Savitribai Phule Special Childrens School’s Anchewar shines with bat and ball at tournament organised by Association for the Welfare of Persons with Mental Handicap
Sumit Anchewar’s all-round performance of (29 runs & 5-19) stood out as Savitribai Phule Special Childrens school (Bhiwandi) won the 9th AWMH (Association for the Welfare of Persons with Mental Handicap) Maharashtra state cricket tournament for special schools in the Lower Ability ‘A’ group at Goregaon Sports Club yesterday.
Top team: The Savitribai Phule Special Childrens School team after winning the 9th Association for the Welfare of Persons with Mental Handicap Maharashtra state cricket tournament at Goregaon Sports Club yesterday. Pics/Pradeep Dhivar.
The Bhiwandi school defeated Swami Parijnanashram Educational & Vocational Centre for the Handicapped (Virar) by six wickets. Sumit, a right-hand batsman and medium pacer was adjudged man of the tournament.
Sumit Anchewar of Savitribai Phule Special Childrens School, Bhiwandi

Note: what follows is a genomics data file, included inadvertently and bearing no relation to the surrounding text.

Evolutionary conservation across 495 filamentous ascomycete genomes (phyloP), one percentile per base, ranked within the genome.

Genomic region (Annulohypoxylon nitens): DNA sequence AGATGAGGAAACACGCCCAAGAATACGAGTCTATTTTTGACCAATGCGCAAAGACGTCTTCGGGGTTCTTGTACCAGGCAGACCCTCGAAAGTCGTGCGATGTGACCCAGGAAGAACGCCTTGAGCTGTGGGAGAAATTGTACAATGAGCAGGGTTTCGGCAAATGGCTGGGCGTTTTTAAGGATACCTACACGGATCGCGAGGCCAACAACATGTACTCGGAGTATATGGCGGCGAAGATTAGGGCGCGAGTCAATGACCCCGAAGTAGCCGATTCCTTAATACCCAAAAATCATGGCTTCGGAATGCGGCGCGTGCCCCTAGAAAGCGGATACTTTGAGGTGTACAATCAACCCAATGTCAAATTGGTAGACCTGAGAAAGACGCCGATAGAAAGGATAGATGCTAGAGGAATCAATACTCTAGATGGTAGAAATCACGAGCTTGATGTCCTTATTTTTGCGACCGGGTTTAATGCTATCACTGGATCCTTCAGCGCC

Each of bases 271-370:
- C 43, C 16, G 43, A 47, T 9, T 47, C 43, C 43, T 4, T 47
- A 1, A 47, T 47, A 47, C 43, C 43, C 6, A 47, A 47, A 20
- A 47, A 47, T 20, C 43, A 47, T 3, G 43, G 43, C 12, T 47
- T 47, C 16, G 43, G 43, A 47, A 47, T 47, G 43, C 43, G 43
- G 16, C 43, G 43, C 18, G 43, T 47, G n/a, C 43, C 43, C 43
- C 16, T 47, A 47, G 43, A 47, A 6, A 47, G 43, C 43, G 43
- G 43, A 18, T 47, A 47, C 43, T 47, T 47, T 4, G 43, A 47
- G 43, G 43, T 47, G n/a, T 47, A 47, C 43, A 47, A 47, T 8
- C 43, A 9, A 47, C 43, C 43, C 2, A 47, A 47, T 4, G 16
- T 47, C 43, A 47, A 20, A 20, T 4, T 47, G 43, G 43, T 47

For 22-year-old Sumit, who suffers from moderate mental retardation (Intelligence Quotient level of 45. Normal IQ for most kids is 100, while extremely intelligent children have an IQ above 100) cricket is very close to his heart. He began playing cricket eight years ago as a bi-weekly activity under the watchful eyes of his school coach Raghunath Wagh. Soon it became his passion.
Paresh Patil of Swami Parijnanashram Educational & Vocational Centre for the Handicapped, Virar took 4-5 off 1.3 overs and was adjudged best bowler in the Lower Ability category
“To get these kids involved in sport, we started teaching them the basics of cricket. Sumit was very good at throwing the ball. So we later began teaching him the finer aspects of the game and he picked it up well. Sumit loves painting too,” said Wagh, as he went on to explain just how difficult it is to train children like Sumit: “If you have to teach a normal child how to bat or bowl, you might need to instruct him five to 10 times. But with these children, we have repeat the same instruction a 100 times. Patience is the key to handle these children. Today, I am proud of our team. For us (coaches of special children) it is not about winning or losing because most of these kids don’t even know what winning and losing is,” said Wagh.
Sumit adores former India batting icon Sachin Tendulkar and left-arm pacer Zaheer Khan. “I love watching Zaheer and Sachin sir on TV. Every time I see their photographs in the newspaper, I cut it and stick it in a book,” he said.
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